Blogging the 2010s — 123 — December 2018

Yes, I know. Out of sequence …  But it does pretty much wrap up these posts selecting from the 2010s!

How many HSCs is that now?

In today’s Sydney Morning Herald two once-familiar faces illustrating They topped the HSC over the past 40 years – what are they doing now?

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Jason Hui (left) who topped the state in the 1988 HSC, is now a gastroenterologist and hepatologist in Sydney. 

I remember them both but not from Year 12 as 1988 I was at Masada College in St Ives.

Actually I have gone through 50 years of HSC, though out of the fray for the last eight. Some tutoring in Sydney’s Chinatown in 2010 was my last hurrah.

Now as for FIFTY years ago see Shire: Jannali, Cronulla, family.

1966 I began teaching at Cronulla High School, now in Scott Morrison’s electorate. My second HSC class there — and the second HSC ever! — have a reunion planned. I have been invited, but am not sure I can make it. Night-time events in Sydney are an issue for me these days, but I will surely be there in spirit.

Class of 1968 member Paul Weirick has also sent a list of those attending. Brought back lots of memories.  Fortunately, I had been able to attend a couple of events around the 50th anniversary of the school itself — so I haven’t totally missed out.

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1978 I was on secondment to teacher training at the University of Sydney, but knew the Class of 78 at Wollongong High.

1988 is already covered. 1998 I was at Sydney Boys High again. Also finishing my Grad Cert TESOL at UTS.

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Students at Sydney Boys High School sit their HSC English exam on October 25, 1981.

Photo from Essential Kids.

More on Jason Hui — found online.

HSC stars 10 years on  (Edited Extract From “Sunday Life” January ’99)

Jason Hui, 27, of Sydney Boys’ High, came first in the state in 1988 with 496. He studied 4U maths, 2U English, 2U physics, 2U chemistry and 2U economics and is a doctor.

When he arrived in Australia at 13, Hui’s English skills were poor. He started year 9 and could barely understand the teacher.

His parents had sent him and his older brother out from Hong Kong to study. They boarded with an Australian family throughout high school and their parents visited when they could. “If you come from overseas with the aim of studying and going to university, you tend to be very focused and less distracted by other things. As the HSC drew closer I just studied whenever there was time. But I loved maths, physics and chemistry so it wasn’t a burden.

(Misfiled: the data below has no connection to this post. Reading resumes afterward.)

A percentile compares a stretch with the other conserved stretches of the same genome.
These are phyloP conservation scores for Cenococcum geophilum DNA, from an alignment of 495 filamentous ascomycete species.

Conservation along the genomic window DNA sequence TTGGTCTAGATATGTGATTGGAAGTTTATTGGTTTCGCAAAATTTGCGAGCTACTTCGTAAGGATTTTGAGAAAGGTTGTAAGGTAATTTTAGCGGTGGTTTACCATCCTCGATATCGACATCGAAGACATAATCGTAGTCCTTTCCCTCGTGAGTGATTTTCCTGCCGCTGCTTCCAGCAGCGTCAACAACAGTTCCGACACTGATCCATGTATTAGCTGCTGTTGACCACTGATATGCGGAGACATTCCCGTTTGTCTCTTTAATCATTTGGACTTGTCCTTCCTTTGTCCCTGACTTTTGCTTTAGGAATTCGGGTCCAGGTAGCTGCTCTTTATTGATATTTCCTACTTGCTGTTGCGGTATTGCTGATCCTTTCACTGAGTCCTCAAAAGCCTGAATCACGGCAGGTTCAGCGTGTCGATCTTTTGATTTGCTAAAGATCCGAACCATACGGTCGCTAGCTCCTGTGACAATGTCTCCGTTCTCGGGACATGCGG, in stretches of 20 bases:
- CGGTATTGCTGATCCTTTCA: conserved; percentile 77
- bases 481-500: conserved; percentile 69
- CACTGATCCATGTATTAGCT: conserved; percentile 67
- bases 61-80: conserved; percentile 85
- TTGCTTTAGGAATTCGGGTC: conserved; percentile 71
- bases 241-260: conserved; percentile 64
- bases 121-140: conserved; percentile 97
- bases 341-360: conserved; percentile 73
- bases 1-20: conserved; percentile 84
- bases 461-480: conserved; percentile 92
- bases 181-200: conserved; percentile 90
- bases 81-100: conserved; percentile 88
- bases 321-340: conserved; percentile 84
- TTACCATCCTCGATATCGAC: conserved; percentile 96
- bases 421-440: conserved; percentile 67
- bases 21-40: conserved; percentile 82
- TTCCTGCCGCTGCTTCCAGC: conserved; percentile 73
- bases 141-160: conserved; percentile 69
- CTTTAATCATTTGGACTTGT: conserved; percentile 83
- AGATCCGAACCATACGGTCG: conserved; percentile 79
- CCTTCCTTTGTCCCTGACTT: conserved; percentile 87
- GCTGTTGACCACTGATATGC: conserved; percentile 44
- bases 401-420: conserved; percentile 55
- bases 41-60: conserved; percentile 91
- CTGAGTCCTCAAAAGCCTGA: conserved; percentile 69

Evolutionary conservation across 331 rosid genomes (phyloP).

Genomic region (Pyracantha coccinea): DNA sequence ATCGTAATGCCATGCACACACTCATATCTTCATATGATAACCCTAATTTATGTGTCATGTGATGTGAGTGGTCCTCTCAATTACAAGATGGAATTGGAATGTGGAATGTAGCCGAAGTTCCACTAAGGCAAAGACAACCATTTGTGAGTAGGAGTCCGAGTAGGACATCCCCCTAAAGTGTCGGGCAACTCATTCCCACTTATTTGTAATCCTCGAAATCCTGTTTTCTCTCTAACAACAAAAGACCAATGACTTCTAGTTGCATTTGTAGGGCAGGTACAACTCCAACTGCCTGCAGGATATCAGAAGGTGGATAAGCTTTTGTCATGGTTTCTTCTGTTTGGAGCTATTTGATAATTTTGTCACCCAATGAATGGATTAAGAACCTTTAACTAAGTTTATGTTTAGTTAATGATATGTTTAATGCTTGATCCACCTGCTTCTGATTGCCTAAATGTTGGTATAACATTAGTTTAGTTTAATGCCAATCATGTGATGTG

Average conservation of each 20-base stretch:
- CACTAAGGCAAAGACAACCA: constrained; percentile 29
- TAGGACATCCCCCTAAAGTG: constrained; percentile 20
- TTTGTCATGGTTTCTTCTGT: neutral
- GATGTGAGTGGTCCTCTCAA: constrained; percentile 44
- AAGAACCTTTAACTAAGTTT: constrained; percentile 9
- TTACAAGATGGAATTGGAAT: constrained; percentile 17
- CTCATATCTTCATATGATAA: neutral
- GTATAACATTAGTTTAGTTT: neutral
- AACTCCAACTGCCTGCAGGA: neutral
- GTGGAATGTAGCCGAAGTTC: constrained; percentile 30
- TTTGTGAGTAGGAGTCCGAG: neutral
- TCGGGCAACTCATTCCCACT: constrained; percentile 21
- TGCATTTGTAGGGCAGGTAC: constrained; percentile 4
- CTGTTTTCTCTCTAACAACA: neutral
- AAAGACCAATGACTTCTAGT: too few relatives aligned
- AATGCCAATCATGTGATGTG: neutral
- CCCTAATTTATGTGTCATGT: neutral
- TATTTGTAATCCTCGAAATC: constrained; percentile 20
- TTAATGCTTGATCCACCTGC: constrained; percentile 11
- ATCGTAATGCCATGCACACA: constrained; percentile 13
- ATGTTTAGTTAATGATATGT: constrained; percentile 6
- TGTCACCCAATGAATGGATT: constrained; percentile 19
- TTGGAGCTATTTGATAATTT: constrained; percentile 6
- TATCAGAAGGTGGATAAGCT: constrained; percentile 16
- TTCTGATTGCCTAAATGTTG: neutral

“Working hard was the norm in my school. It was a fantastic year with a lot of very bright people—there were two 4-Unit maths classes. I think we all pushed each other along and there was a lot of competition. I’m sure I wouldn’t have done as well at another school.”

At the time, Hui was tossing up between medicine and engineering and says he probably chose medicine “because there were a lot of engineers in my family and I wanted to do something different.” Looking back, it was the right choice. I can’t imagine myself in anything different.

“The amazing thing about medicine is you never stop learning. At each stage you encounter new situations and you have new and difficult decisions to make. That’s what makes it so interesting.”

Hui did six years at Sydney University, sharing the University Medal with Mark Gorbatov (88)—a former Sydney Boys’ classmate who came second in the HSC in the same year with 495.

“When I did the HSC, people said it was the hardest exam you ever did. At Uni, you quickly realise that is totally untrue. Exams get harder as you become more advanced and studying and working at the same time is much harder. To work 9-10 hours a day and then get home, have dinner and spend three or four more hours studying is very difficult.”

And that sparks my memory! I recall — and this was before my getting expertise in teaching English as a second language — seeing in 1985-6 that Jason had a problem. I referred him to a then neighbour of mine in Chippendale — unfortunately I can’t recall his name: a delightful young man who was then doing Linguistics at Sydney University under the famous Professor Michael Halliday and Dr Jim Martin. The neighbour gave Jason some help with his English.

And the 2008 HSC?

Just to complete the set from the previous post: in 2008 I was tutoring some HSC candidates and others in Chinatown. Here is a sample:

My coachee was unfamiliar with the expression “can’t see the wood for the trees”, so I explained that it means losing sight of the whole pattern because details grow and grow at an alarming rate. This is a state many HSC students find themselves in. So how to guard against it?

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Photo by Neil Whitfield 2008: artificial forest at the Sydney Chinese Garden

Make sure you read and understand the course description. My coachee and I are working on the Frankenstein and Blade Runner pair. The first thing to note is that the module is called TEXTS IN TIME: TEXTS AND CONTEXTS. That is the wood.

This module requires students to COMPARE TEXTS in order to EXPLORE THEM IN RELATION TO THEIR CONTEXTS. It develops students’ understanding of THE EFFECTS OF CONTEXT and QUESTIONS OF VALUE…

Students examine ways in which social, cultural and historical context influences aspects of texts, or the ways in which changes of context lead to changed values being reflected in texts. This includes study and use of the language of texts, consideration of purposes and audiences, and analysis of the content values and attitudes being conveyed…

OK, that means: